Well, it worked. And you'll get what you want, a war between the Romulans and the Dominion. And if your conscience is bothering you, you should soothe it with the knowledge that you may have just saved the entire Alpha Quadrant, and all it cost was the life of one Romulan senator, one criminal, and the self-respect of one Starfleet officer. I don't know about you, but I'd call that a bargain.
The very harsh and unpleasant fact is that in this world of ours we are occasionally faced with the choice between the lesser of two evils. The question is whether we are resolved to make the choice that results in the lesser evil, even if we don't like that choice.

For my part, I do not believe we are at the juncture where we must choose the lesser of two evils. You may hear much from the media and the talking heads about how torture and interrogation are anathema to the American national character. This is absolutely not true. America does not torture or abuse its enemies in war, unless our enemies do so first. This is one of the essential elements of the Jacksonian heritage of our country. We fight by the rules when our opponents do, and we treat them with dignity so long as they do the same to us. However, when the rules of battle are violated, the gloves come off. One of the rules of battle which is central to the American idea of honorable combat is the targeting and brutal treatment and murder of civilians. The last group I can think of who purposely attacked and brutalized American civilians were the American Indian tribes. In response, their entire civilization was just short of exterminated.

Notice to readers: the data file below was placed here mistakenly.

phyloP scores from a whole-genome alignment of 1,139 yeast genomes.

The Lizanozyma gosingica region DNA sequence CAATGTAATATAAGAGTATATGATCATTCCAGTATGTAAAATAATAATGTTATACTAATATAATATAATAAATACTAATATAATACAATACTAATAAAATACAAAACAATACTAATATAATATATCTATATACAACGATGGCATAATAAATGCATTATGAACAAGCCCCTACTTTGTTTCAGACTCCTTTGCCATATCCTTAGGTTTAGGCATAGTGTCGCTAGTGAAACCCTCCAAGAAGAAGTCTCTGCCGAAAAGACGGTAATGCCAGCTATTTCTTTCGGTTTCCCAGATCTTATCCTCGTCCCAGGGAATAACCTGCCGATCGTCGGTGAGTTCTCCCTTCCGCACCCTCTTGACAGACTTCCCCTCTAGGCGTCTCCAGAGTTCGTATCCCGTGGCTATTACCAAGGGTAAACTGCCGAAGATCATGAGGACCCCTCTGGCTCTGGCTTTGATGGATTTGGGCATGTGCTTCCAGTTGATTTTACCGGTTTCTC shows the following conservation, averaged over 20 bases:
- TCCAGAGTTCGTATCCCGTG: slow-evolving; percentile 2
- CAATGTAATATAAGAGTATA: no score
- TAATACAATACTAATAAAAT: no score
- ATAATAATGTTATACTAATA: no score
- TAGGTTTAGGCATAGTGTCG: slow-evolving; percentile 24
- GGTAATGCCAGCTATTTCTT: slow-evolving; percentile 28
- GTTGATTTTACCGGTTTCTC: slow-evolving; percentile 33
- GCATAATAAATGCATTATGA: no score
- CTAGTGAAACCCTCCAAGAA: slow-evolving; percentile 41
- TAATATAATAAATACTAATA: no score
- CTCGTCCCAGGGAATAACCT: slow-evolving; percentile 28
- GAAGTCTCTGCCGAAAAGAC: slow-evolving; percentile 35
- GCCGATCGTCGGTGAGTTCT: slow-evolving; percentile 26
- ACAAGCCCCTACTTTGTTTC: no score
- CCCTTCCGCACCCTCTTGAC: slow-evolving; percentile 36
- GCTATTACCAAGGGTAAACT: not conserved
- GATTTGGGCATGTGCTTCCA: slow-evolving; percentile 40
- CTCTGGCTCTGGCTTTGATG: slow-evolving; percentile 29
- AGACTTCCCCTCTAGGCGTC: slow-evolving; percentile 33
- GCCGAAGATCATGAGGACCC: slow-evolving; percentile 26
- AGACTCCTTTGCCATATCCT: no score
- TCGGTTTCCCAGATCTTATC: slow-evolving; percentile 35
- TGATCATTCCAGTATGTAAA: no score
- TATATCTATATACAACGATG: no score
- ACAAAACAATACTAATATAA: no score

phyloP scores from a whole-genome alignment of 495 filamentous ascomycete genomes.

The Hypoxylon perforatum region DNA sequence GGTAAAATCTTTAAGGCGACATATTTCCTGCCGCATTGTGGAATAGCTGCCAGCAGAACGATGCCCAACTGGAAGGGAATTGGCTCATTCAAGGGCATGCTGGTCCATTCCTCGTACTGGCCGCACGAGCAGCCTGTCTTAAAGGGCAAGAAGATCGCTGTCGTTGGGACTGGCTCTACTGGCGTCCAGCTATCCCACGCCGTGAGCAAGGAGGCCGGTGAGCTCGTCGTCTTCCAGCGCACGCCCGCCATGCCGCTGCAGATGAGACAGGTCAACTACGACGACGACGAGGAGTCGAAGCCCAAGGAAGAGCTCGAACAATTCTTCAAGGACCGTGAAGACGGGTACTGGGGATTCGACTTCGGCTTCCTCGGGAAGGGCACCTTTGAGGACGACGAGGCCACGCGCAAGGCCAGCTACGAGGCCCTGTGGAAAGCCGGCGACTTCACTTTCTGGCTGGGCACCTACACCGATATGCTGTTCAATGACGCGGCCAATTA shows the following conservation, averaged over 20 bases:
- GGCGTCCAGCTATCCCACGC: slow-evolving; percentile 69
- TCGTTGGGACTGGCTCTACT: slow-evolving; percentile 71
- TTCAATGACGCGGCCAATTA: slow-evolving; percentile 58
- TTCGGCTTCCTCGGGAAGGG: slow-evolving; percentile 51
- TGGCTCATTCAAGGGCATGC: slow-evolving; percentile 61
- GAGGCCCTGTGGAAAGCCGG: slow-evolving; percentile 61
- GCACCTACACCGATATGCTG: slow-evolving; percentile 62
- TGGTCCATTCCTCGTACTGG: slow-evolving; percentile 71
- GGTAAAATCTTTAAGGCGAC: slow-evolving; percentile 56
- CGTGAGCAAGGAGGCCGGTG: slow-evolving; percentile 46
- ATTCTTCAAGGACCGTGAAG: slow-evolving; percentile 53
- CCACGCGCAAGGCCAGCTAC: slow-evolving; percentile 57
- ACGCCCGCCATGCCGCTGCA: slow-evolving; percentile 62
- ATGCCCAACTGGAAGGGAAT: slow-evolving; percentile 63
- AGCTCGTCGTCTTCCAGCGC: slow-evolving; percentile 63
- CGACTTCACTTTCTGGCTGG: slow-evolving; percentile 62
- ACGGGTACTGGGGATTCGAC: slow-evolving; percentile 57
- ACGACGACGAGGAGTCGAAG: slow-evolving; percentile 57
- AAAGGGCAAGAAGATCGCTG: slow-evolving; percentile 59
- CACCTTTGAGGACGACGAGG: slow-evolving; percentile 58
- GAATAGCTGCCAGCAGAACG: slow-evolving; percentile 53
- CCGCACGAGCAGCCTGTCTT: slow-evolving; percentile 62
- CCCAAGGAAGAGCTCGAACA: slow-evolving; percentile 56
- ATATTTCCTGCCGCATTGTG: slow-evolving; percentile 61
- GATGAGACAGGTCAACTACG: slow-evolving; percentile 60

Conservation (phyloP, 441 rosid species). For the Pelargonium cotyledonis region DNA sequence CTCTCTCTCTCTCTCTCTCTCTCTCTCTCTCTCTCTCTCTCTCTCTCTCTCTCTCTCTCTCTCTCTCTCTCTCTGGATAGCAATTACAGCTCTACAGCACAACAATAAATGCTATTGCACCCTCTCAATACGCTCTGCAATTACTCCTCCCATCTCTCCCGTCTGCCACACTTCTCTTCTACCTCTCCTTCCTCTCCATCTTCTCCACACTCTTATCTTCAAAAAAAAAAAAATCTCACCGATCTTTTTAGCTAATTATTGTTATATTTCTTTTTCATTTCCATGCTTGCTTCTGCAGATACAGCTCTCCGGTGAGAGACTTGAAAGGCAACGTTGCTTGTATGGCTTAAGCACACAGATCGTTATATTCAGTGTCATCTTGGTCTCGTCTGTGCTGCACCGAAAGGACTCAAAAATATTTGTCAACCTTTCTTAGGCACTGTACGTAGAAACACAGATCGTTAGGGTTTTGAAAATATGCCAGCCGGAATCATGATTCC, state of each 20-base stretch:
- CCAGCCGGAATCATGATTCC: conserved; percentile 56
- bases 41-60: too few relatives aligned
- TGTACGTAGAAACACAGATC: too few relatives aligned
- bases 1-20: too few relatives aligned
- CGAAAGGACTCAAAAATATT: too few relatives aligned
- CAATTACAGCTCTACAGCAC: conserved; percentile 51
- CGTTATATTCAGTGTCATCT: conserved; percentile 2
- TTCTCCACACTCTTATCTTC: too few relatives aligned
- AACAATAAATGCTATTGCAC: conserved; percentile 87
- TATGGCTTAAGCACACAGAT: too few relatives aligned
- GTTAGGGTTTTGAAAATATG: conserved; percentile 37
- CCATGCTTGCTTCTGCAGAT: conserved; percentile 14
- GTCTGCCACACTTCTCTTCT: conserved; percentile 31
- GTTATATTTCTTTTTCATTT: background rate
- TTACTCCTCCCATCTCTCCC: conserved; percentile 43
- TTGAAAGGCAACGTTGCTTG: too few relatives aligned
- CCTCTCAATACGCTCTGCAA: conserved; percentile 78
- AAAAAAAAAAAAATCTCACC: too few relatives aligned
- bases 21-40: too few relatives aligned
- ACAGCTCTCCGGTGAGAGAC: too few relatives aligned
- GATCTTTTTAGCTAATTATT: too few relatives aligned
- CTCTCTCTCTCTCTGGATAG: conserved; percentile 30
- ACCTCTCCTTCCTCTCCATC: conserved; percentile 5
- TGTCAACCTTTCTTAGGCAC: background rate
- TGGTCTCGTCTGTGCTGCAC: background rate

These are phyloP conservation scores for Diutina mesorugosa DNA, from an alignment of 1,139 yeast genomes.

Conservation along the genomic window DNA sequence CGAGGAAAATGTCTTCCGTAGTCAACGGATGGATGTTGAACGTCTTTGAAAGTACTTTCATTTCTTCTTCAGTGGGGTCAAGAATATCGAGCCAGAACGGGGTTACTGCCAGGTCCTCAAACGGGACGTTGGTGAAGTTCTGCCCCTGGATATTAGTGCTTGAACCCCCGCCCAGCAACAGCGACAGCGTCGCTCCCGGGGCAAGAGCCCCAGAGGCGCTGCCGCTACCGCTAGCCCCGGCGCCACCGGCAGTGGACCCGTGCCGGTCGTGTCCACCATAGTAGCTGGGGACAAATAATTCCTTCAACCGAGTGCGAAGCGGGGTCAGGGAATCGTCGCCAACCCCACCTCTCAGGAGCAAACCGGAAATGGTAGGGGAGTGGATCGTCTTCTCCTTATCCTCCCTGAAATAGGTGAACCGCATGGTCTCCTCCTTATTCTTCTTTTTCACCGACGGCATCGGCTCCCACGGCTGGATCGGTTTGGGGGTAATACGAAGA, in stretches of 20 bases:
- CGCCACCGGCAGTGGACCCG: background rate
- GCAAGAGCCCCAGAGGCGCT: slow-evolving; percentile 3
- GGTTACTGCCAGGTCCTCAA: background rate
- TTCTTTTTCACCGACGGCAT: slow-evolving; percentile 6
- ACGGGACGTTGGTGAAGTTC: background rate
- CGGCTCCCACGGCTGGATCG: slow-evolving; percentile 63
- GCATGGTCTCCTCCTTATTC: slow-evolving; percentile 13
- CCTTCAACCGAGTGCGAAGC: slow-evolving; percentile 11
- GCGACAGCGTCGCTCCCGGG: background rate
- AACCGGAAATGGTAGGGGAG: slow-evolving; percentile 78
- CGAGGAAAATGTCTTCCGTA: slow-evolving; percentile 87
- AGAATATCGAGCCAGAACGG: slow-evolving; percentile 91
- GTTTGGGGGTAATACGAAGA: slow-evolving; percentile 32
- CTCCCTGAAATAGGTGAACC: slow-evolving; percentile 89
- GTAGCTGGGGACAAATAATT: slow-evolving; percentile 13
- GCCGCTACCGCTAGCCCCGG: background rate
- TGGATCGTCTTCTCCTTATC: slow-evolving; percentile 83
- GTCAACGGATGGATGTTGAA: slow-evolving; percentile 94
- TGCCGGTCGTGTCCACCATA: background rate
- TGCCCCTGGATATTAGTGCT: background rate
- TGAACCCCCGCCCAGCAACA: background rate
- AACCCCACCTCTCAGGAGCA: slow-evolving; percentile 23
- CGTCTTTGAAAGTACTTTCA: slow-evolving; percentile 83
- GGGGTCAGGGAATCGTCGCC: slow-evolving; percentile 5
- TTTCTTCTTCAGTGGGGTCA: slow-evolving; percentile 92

I am not arguing here that we should exterminate Arab or Islamic culture. But it is important to recognize the true nature of American character and its historical response when faced with enemies who do not "play by the rules." In this context, torture and extreme interrogation methods are not inconsistent with the American character. If anything, our extremely measured response to the savagery exhibited by the Islamists has been out of character for America. And, I submit, as long as America continues to act out of its character, the behavior of the enemy will continue, and grow even more savage.

So it's time for the Director to go on record: what do I think is acceptable conduct towards terrorist prisoners? Assuming the terrorists are not American citizens, here is what I think:

1. Terrorists are not entitled to the protections of the U.S. Constitution.
2. Terrorists are not entitled to the protections of the Geneva Convention.
3. The goal of interrogation should be obtaining useful intelligence, and any means of interrogation should be used with this in mind.
4. Sexual assault or abuse of terrorists should not be permitted.
4. Subject to 3 and 4, any form of indirect non-physical coercion may be used (eg, loud music).
5. Subject to 3 and 4, any form of indirect physical coercion may be used (eg, standing for long periods of time).
6. Subject to 3 and 4, direct physical coercion may be used so long as permanent injury is not inflicted.

Given our enemy's conduct up to this point in WWIV, I believe that they have earned this response, at the very least. As Wretchard pointed out, "torture is the act of substituting the torment of one person for another; the suffering of a suspect to prevent the suffering of the presumed victim." If loud music, small spaces, humiliation, and a beating or two can save the life of an American soldier or civilian, I believe the American national conscience can live with that.

More importantly, I believe the American national conscience should live with that. I'd call it a bargain.